May 13, 2013
Most people crave things that are sugary or greasy or otherwise unhealthy. Chocolate cake, for example. Or French fries—did you know French fries are the First Lady’s guilty pleasure? I knew I liked her for reasons beyond her politics and dedication to tackling childhood obesity. Most people, including health conscious ones, crave junk food, or at least that’s what they are vocal about craving. I don’t generally crave junk food. Aside from French fries, which I want to eat about 90% of the time, my food cravings are a little on the unorthodox side.
For example, the other day I was driving home from work, sitting in traffic on what must be the worst freeway in LA and thinking about how incompetent my health insurance company is, when all of a sudden I felt this overpowering urge for a glass of grapefruit juice. The odd part is that I don’t ever drink grapefruit juice. In fact, I can’t remember the last time I smelled grapefruit. Now you could argue this was my body telling me I need vitamin C, but if that were the case wouldn’t I crave orange juice, which I used to drink every morning?
Some of my more frequent cravings include tomatoes, pasta with lentils and Swiss chard, dumplings, peach ice cream, and Trader Joe’s olive hummus. None of these foods are that high in sugar or dense in calories (ice cream aside, obviously), and they’re not engineered by the food industry to induce cravings. So why on earth do I wake up in the morning and immediately think about, for instance, roast chicken with tahini sauce? It’s like my body is in a perpetual state of hysterical pregnancy. Continue reading
October 8, 2012
I’ve read numerous articles in defense of maligned vegetables, the most memorable being Frank Bruni’s praise of broccoli. I would argue that mushrooms—not broccoli—have the worst reputation and most fervent detractors. But what about that vegetable everyone loves yet only eats once a year in its singular, seasonal manifestation made from overly sweetened and spiced canned goods?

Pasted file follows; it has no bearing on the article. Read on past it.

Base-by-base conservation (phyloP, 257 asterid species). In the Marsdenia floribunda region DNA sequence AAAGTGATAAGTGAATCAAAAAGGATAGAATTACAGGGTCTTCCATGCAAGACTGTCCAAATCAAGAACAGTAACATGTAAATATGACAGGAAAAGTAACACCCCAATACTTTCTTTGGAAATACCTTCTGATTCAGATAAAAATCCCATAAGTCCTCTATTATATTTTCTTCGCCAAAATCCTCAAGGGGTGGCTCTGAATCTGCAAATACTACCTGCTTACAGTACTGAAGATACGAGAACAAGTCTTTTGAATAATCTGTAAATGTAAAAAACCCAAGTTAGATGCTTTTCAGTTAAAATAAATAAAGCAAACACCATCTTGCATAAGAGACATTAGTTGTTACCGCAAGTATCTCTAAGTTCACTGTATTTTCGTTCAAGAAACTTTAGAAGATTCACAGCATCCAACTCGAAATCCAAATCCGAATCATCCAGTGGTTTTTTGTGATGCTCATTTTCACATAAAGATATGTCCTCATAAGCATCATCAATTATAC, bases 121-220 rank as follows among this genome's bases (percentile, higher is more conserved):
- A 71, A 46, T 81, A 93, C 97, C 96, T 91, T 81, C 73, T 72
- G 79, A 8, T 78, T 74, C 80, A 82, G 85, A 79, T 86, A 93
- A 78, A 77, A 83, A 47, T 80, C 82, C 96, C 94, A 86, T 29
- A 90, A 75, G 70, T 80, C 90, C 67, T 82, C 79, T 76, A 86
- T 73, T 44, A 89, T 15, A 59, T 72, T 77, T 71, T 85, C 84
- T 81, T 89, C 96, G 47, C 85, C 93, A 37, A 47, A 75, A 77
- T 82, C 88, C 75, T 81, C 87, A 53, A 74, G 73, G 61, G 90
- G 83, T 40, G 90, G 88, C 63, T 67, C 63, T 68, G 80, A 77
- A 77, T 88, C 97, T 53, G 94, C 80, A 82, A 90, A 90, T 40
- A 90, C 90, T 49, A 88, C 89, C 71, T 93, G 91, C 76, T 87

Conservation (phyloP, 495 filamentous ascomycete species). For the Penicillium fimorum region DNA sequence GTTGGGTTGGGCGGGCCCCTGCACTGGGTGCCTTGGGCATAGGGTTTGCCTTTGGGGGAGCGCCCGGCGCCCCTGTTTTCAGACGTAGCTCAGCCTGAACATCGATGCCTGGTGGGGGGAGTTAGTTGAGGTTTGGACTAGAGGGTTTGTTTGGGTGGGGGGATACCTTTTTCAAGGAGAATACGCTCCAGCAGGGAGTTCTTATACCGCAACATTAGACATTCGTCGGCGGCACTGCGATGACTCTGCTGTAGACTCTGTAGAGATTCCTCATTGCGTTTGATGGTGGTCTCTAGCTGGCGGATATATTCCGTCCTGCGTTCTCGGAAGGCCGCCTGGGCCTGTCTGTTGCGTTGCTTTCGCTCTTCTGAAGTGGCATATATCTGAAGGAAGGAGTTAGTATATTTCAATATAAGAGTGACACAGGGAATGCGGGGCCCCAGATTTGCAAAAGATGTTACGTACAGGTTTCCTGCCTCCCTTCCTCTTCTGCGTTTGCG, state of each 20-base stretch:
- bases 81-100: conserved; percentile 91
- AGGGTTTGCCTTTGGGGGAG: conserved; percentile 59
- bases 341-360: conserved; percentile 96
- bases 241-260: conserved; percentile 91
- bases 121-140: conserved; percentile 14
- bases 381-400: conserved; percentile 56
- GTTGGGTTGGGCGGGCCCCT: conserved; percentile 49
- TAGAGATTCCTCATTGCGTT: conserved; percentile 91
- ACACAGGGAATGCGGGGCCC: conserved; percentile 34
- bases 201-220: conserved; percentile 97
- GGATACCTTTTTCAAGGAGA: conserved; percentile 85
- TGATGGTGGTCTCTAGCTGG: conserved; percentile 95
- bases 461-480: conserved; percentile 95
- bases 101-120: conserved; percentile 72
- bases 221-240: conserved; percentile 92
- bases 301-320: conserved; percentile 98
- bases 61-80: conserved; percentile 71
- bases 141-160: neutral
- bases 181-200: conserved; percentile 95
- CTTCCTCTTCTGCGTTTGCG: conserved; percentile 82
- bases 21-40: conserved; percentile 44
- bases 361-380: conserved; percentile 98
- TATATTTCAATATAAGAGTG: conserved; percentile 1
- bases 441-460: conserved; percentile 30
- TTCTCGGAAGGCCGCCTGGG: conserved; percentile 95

Of course, I’m referring to pumpkin and pumpkin pie. You may be thinking “Wait! We’re much more creative with pumpkin these days! I’ve seen pumpkin cheesecake, pumpkin quick bread, even a pumpkin milkshake.” But delve a little deeper and you’ll realize that all of these dishes are made with canned pumpkin, lots of sugar, and “pumpkin pie spices.”
I rarely see fresh pumpkin or savory pumpkin dishes on menus, and that’s really a shame because fresh pumpkin is a versatile, unique, and tasty addition to a number of dishes. Also, fresh pumpkin puree is incredibly easy to prepare and it makes a much better pie than the canned stuff. Continue reading
September 24, 2012
The word “double” in the name of a recipe always elicits a sense of mischievous anticipation and entitlement from me. I feel like I’m 6 years old again and allowed to eat dessert before dinner. Please allow me to demonstrate this sentiment with a little experiment. First, read this list of food items:
- Fudge Brownies
- Apple Pie
- French Fries
August 10, 2012
This week we have another guest post from Dr. Ingrid Nelson. I’m sure you’ll enjoy the story and recipe as much as I did! Ingrid’s composed salad lends itself to both creativity and the use of leftovers. It’s a feast for the eyes as well as the stomach! -Chloe
The best fish I have ever eaten was a trout simply fried served on a white plate under a tree on the roof of a restaurant overlooking a cerulean blue river from where the trout had been plucked. The flesh was firm and tasted of cold snowpack water, bright sun, and deep misty valleys planted with walnut trees. In short, it tasted of where it came from—high in the Dinaric Alps of Albania.
When traveling, I have noticed that the best foods taste like where they come from. I wasn’t a big fan of figs—mushy and sickly sweet was my opinion—until I picked one off of a tree in Montenegro and popped it whole into my mouth. It literally exploded with delicately flavored nectar, soft flesh, and crisp little seeds that crackled when I bit into them. I looked around the garden I was standing in. There was hot sunshine and a cool salt breeze off the ocean scented by the flowering shrubs that grew around the fig tree. My fig tasted exactly like this. Since then, I have searched the specialty shops of Manhattan for an even vaguely similar experience, but without luck. I guess it’s back to Montenegro for my next fig! Continue reading
July 6, 2012
In September of 2009, I spent two weeks in Thailand. My friend and I flew to Bangkok, took the overnight train to Chiang Mai, and then flew to the south, stopping in Khao Sok and Ko Samui before returning to Bangkok. Here’s a list of my 10 favorite activities, sites, places to stay, and things to eat in the places I visited, along with a recipe for my favorite Thai dish, som tam.